Acknowledgements

The authors thank: “Instituto Chico Mendes de Conservação da Biodiversidade” (ICMBio), “Conselho Nacional de Desenvolvimento Científico e Tecnológico” (CNPq 421276/2017-7) and “Fundação de Amparo à Pesquisa e Inovação do Espírito Santo” (FAPES 34/2018) for a research grant ("Chamada CNPq/ICMBio/FAPs Nº 18/2017 - Pesquisa em Unidades de Conservação da Caatinga e Mata Atlântica"); the management team of the “Parque Nacional do Caparaó” for support during fieldwork; and “Jardim Botânico do Rio de Janeiro” and “Universidade Federal do Espírito Santo” for logistical support. We also thank the curators of all the herbaria that agreed to provide images of their collections and publish them in REFLORA Virtual Herbarium. AMA Amorim, A Rapini, A Salino, JF Baumgratz, J Prado, JFB Pastore, L Freitas, PHE Labiak, ML Garbin, M Trovó, PLR Moraes, R Goldenberg, RC Forzza and TT Carrijo are also grateful to CNPq for their respective grants (“Produtividade em Pesquisa”); TT Carrijo is also grateful to FAPES for a research grant (“Taxa de Pesquisa” #19/2018). A Alves-Araújo thanks FAPES for a research grant ("Bolsa Pesquisador Capixaba" # 525/2018). L Freitas and RC Forzza thank FAPERJ for additional funding ("Programa Cientistas do Nosso Estado” processes #E-26/202.775/2018 and #E-26/202.778/2018). LC Pederneiras thanks FAPERJ for additional funding (processes #E–26/202.277/2019 and #E–26/202.278/2019). J Pereira thanks FAPESP for the postdoctoral grant (process #2019/07109–4).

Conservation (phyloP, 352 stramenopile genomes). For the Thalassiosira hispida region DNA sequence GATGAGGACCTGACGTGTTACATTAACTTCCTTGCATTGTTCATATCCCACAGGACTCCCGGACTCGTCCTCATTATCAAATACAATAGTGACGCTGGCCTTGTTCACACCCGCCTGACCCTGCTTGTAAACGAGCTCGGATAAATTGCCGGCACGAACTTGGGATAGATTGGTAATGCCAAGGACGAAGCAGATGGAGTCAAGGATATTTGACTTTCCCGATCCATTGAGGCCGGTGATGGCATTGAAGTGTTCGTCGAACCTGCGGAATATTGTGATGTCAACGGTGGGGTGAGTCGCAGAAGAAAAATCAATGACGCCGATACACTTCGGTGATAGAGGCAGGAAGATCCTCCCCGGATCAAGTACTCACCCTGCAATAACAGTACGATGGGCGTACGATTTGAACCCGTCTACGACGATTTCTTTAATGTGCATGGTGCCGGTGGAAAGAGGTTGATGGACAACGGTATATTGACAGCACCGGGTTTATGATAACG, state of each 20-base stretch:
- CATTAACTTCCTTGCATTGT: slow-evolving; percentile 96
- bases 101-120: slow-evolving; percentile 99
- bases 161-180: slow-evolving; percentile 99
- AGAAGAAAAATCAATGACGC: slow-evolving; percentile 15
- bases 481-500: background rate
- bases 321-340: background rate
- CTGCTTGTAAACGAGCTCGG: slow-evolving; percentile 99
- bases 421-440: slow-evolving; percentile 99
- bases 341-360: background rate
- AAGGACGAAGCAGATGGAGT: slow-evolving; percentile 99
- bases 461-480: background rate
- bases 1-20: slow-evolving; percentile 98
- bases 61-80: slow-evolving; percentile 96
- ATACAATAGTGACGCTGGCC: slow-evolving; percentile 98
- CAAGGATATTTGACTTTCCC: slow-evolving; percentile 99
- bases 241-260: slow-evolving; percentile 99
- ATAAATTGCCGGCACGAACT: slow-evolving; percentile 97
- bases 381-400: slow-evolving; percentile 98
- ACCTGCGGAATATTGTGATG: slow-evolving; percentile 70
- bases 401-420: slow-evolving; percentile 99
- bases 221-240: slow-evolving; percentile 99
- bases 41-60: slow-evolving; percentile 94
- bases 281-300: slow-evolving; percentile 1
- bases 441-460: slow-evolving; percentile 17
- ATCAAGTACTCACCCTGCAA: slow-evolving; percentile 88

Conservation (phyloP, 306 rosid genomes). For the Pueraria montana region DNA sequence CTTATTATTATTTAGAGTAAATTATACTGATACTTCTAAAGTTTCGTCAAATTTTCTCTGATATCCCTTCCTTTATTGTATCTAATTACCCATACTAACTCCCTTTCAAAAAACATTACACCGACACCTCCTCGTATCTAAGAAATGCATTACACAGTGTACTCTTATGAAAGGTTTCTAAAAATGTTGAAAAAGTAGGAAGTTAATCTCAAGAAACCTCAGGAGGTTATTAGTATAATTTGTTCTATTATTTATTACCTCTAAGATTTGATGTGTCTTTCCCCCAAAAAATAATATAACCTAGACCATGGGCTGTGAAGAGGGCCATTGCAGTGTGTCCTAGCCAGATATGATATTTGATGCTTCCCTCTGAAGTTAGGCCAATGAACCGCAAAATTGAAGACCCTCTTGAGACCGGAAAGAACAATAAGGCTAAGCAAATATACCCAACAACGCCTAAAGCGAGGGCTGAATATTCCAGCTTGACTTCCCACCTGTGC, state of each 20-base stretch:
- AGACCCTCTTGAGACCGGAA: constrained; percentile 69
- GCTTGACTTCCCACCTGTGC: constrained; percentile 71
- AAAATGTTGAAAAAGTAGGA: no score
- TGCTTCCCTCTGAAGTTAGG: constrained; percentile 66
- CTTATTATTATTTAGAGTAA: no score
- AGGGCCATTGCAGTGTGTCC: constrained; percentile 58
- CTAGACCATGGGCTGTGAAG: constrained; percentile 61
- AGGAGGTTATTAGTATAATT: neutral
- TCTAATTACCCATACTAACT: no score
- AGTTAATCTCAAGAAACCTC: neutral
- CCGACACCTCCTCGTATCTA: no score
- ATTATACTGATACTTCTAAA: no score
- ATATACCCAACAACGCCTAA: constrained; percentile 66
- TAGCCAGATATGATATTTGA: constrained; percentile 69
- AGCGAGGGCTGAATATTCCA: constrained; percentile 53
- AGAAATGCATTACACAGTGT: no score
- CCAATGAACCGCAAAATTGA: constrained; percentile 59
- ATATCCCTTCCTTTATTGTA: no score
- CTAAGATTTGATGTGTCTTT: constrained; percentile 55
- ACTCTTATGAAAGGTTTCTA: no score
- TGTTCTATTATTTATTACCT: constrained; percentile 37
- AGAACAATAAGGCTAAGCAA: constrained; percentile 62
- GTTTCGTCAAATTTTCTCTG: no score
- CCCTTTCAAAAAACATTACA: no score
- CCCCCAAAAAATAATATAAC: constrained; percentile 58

References

Supplementary material

Suppl. material 1: List of plants occurring in the "Parque Nacional do Caparaó" providing information on the number of specimens per species in the database, presence of single records, presence of old records, origin (native vs. non-native), endemism in Brazil, species occurrence in the Atlantic Forest, Phytogeographic domain, endemism in Atlantic Forest, Threat category according to CNCFLORA, Threat category (CR, EN or VU) according to the lists of Espírito State, Threat category (CR, EN or VU) according to the lists of Minas Gerais State and species occurrence in the list of Dutra et al. 2015. No information = indicates that data is lacking for that species. 
Authors:  Moreira et al.
Data type:  Inventory regional